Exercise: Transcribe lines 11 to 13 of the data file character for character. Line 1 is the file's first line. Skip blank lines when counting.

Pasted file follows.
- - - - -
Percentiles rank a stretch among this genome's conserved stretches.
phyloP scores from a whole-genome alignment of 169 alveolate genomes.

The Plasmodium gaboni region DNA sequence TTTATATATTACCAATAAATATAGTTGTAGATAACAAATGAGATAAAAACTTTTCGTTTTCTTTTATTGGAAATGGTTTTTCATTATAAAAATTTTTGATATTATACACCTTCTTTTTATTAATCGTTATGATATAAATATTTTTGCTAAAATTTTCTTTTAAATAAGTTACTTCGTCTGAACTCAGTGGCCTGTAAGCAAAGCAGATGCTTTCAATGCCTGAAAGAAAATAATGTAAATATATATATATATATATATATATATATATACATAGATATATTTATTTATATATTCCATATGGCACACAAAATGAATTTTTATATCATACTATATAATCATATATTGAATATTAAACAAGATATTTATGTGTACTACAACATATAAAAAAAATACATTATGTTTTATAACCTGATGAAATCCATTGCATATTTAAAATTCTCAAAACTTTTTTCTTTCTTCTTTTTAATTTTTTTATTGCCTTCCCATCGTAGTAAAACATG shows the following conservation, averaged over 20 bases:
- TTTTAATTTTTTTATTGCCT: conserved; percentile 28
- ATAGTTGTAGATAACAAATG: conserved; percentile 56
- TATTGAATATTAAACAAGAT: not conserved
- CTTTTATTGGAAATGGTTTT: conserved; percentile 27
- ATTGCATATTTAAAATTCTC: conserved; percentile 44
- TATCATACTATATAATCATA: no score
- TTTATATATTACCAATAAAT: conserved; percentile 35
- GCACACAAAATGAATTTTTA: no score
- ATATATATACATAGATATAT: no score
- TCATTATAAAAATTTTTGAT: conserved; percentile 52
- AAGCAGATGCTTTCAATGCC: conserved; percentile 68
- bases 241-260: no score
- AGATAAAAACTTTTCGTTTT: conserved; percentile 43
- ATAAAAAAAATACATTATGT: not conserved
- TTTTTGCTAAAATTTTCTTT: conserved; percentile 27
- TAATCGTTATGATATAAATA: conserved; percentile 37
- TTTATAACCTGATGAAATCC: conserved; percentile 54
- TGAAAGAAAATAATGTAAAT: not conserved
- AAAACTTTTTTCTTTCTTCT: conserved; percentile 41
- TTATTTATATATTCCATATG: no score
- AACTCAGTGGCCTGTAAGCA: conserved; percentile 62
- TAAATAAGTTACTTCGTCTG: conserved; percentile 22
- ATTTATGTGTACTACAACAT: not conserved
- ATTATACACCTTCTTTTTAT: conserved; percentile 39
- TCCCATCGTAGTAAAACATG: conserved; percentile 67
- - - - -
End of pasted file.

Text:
- GCACACAAAATGAATTTTTA: no score
- ATATATATACATAGATATAT: no score
- TCATTATAAAAATTTTTGAT: conserved; percentile 52